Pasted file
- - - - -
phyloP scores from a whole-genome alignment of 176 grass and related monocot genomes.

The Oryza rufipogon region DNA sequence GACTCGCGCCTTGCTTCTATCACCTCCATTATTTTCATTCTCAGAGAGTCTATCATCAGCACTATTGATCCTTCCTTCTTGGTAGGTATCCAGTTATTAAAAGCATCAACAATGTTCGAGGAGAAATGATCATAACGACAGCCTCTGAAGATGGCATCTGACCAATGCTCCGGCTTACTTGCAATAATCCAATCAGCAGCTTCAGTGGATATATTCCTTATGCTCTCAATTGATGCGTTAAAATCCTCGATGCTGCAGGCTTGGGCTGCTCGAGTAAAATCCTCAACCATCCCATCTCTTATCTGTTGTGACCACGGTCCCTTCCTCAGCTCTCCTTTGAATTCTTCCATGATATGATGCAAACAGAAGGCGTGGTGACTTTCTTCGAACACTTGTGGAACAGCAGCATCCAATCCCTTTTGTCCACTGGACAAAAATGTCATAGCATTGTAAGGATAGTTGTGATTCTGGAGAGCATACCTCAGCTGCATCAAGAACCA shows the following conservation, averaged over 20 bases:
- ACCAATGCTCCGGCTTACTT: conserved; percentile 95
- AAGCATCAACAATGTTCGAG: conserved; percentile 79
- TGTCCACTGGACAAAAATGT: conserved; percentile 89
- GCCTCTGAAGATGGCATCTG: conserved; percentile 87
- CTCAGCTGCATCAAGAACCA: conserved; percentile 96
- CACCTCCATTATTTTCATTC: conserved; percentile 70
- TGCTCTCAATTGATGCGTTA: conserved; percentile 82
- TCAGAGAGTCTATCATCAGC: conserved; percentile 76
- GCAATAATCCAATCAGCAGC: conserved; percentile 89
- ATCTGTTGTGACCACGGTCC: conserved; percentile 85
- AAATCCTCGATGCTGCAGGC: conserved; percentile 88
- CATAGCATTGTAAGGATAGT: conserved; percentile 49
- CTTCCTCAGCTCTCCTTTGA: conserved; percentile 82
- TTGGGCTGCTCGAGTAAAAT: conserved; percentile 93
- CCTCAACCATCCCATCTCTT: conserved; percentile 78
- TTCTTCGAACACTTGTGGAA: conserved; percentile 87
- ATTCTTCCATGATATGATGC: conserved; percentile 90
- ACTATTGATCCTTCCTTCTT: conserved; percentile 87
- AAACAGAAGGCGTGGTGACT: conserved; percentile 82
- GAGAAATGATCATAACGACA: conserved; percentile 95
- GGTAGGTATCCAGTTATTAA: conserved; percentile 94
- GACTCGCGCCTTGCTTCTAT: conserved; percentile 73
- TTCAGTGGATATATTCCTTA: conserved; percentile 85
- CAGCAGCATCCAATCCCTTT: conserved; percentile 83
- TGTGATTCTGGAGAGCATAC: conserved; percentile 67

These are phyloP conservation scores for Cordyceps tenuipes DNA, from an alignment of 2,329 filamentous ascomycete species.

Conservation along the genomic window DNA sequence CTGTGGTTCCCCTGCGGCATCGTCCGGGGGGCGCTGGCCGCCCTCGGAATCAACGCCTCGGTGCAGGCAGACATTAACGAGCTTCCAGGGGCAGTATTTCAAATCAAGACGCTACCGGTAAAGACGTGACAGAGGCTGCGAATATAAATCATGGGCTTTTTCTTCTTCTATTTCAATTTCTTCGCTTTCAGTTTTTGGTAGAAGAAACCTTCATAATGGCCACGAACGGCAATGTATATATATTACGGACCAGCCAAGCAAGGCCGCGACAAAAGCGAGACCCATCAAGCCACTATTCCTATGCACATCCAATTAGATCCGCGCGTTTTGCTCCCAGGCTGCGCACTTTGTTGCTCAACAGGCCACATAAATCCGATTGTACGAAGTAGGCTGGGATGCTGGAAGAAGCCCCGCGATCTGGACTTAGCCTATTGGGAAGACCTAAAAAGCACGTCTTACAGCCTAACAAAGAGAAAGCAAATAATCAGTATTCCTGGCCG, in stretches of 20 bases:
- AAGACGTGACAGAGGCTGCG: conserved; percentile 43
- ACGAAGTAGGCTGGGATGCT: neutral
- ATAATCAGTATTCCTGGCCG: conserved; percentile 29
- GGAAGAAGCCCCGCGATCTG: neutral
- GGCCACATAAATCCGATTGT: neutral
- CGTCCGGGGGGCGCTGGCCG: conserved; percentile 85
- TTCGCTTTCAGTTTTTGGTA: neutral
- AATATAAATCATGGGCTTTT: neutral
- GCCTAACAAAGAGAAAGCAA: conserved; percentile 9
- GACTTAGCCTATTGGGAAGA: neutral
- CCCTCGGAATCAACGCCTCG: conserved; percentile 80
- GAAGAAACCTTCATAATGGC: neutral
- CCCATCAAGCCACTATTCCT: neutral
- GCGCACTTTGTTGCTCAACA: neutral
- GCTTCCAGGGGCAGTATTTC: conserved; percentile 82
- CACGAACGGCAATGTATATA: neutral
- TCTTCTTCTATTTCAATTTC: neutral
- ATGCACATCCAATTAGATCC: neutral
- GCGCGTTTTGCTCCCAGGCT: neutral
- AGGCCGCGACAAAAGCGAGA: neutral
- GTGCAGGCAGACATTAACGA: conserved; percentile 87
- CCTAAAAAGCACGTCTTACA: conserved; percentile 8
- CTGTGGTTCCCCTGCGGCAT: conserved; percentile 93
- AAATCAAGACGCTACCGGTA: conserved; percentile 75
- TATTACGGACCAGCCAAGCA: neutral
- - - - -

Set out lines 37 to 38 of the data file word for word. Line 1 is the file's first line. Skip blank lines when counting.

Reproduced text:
- AATATAAATCATGGGCTTTT: neutral
- GCCTAACAAAGAGAAAGCAA: conserved; percentile 9